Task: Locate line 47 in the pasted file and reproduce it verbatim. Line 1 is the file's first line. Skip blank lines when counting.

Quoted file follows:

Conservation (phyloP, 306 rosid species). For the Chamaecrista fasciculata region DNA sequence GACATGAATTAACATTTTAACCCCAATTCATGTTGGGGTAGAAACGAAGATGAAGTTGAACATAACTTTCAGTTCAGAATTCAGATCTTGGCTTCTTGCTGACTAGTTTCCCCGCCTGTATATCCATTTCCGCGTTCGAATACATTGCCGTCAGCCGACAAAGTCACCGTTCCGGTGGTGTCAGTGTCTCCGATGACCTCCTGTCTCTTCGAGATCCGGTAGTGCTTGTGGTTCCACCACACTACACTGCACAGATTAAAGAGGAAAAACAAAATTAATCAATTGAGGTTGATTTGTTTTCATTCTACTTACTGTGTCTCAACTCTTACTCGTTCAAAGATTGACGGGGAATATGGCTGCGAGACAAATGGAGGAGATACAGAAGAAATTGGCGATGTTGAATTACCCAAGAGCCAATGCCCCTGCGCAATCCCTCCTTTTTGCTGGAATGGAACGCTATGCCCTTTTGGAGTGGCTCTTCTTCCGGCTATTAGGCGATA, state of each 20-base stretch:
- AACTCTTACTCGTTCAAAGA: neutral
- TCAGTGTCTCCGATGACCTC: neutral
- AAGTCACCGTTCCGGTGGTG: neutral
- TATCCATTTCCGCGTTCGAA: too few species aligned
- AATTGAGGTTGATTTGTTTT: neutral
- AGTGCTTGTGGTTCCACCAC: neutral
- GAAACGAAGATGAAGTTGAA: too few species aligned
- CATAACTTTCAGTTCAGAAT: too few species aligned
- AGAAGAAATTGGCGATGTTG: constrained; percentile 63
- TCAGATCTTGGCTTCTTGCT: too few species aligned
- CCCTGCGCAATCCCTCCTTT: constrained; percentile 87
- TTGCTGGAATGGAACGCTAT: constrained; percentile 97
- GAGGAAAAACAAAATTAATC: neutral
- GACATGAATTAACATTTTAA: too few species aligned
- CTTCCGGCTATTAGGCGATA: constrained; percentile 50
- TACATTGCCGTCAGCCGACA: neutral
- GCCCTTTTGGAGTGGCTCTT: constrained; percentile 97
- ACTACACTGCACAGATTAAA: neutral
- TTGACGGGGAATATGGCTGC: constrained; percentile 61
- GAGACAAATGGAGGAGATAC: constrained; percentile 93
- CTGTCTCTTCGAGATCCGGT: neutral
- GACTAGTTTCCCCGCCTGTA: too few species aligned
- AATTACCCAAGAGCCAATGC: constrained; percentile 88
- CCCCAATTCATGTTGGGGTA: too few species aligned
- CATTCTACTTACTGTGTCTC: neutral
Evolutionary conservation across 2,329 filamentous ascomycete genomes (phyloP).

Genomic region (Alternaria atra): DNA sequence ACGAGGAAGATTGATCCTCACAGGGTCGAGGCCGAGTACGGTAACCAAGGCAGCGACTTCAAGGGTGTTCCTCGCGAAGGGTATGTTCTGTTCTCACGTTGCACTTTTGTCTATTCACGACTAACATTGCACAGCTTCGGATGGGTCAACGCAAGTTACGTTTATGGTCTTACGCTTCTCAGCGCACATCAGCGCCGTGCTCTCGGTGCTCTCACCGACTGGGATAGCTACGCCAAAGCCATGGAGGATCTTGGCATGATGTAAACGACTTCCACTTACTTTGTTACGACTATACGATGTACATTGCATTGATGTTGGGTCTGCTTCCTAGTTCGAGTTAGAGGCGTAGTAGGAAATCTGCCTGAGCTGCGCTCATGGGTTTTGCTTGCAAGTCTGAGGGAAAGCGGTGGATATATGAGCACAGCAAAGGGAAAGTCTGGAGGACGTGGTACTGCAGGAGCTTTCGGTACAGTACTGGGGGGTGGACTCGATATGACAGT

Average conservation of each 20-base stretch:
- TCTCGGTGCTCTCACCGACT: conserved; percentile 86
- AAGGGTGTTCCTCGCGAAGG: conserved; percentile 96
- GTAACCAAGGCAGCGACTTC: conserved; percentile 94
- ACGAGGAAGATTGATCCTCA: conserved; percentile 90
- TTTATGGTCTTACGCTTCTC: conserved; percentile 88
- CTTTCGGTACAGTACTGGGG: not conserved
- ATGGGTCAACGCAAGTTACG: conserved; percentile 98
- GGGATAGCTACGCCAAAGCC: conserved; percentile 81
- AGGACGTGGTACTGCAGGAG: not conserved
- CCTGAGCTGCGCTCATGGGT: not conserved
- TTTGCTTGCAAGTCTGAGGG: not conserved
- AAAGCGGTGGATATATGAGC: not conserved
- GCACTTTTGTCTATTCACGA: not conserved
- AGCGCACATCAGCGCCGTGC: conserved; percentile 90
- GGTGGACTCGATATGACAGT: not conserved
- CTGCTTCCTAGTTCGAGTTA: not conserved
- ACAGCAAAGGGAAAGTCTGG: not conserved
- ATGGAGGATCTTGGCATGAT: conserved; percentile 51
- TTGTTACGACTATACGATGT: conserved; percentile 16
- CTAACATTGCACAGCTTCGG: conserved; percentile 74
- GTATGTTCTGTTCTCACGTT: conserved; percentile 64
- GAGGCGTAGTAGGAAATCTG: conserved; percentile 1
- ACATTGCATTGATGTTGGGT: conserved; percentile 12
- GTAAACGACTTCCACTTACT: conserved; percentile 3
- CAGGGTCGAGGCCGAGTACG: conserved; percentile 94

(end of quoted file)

- ATGGAGGATCTTGGCATGAT: conserved; percentile 51